The microclimatic monitoring of the Hall of Palms was performed with ten automatic data loggers (HOBO® U12-012, Onset Computer Corporation, Bourne, MA, USA) equipped with sensors for the measurement of air temperature T (°C) and relative humidity RH (%).
Thermo-hygrometric conditions were measured continuously inside the room and outside of the museum for more than one year, with a sampling time interval of 15 min.
The software (HOBOware) supplied with the data loggers was used for setup, graphing and analysis.
To verify and improve their accuracy, all the sensors were previously calibrated in climatic chamber for T and RH measurements. The accuracy declared in the datasheets was respectively, ±0.35 °C for air temperature in the range 0–50 °C and ±2.5% for relative humidity in the range 10%–90%. The instrumental set-up used for calibration included:
  • Climatic chamber VC3 4034 (Vötsch Industrietechnik, Balingen-Frommern, Germany);
  • Selelogic sPRT—450 Smart Thermometer (Selelogic Instruments, Webresults advanced solutions, Bergamo, Italy), range T (−196 °C; 420 °C), accuracy 0.01 °C (−196 °C; 250 °C) and 0.02 °C (250 °C; 420 °C);
  • Optidew High Performance Optical Dew Point transmitter (Michell Instruments, Michell Italia s.r.l, Milan, Italy), range RH (<0.5; 100%), accuracy ±0.2 °C dew point.
The calibration of the T sensors was performed in the range 0–60 °C with steps of 10 °C. The calibration of the RH sensors was performed in the range 25%–90% RH with steps of 10%, keeping temperature at 25 °C.
The thermo-hygrometric values measured by HOBO data loggers were compared with the values measured by the sensors used as references for accurate measurements, respectively Selelogic for T and Optidew for RH, and the best fitting line was found for temperature and relative humidity, after having previously checked the linearity of the sensors. The absolute error in T and RH that characterised each data logger was calculated as the difference between the T and RH values measured with the high accuracy sensors (real value) and the ones calculated with the linear fit. The relative error was calculated by dividing the absolute error with the real value; for RH it was expressed as percentage. The highest relative errors for the data loggers used indoors were 0.01 °C for temperature in the range 10–40 °C and up to 2% for relative humidity in the range 30%–100%. The sensor installed outside was characterised by an error on temperature of one order of magnitude higher (i.e., 0.4 °C), as the operating range was wider (−5°C; 40 °C). The thermo-hygrometric operating ranges were selected in accordance to the expected indoor and outdoor climate in Padova and they were verified a posteriori.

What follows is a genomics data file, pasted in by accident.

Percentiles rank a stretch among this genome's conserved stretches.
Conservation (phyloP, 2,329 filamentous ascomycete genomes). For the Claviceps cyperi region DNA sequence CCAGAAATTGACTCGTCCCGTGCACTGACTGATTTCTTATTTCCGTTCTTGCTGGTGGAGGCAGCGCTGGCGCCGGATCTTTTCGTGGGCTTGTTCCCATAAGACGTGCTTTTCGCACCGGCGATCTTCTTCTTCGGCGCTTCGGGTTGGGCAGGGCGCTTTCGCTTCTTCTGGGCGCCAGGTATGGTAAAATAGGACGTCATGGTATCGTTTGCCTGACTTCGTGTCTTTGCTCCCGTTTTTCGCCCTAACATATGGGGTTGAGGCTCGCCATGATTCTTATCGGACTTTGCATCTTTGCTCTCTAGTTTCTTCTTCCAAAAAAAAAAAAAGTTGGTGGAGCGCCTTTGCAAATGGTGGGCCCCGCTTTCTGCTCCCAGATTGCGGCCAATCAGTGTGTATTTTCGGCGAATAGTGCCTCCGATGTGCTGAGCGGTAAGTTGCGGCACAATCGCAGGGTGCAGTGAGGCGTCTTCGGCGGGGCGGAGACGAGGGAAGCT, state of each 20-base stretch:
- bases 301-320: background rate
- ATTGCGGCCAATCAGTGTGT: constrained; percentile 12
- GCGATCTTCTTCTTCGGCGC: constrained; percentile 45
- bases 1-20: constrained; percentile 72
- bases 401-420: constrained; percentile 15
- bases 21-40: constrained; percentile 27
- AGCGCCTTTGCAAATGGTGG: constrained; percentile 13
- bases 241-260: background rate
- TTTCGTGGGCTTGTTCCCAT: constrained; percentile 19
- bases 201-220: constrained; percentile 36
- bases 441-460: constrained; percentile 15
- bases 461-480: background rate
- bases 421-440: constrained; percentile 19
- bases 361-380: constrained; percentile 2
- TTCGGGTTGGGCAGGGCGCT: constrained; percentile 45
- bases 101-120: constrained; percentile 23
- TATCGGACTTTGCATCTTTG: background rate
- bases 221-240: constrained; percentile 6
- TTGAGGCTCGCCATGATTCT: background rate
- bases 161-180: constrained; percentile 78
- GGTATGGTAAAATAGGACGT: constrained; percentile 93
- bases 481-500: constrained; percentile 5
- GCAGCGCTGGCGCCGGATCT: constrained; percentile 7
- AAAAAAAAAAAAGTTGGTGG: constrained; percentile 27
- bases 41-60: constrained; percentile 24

The data collection points are listed in Table 2, and their positions are indicated in the map in Figure 3.
Concerning the indoor locations, the data loggers were placed inside the selected showcases, but also outside them even in the room to study exchanges between the atmosphere in/out the showcases (see Table 2, Figure 3 and Figure 4). The selection of the showcases included the ones containing fossils with conservation problems and showcases of different sizes, two of which (points 9 and 10) were added in the last period of the monitoring program for comparison. The sensors were installed in such a way to minimise any aesthetic impact that might detract from the experience of visitors to the gallery.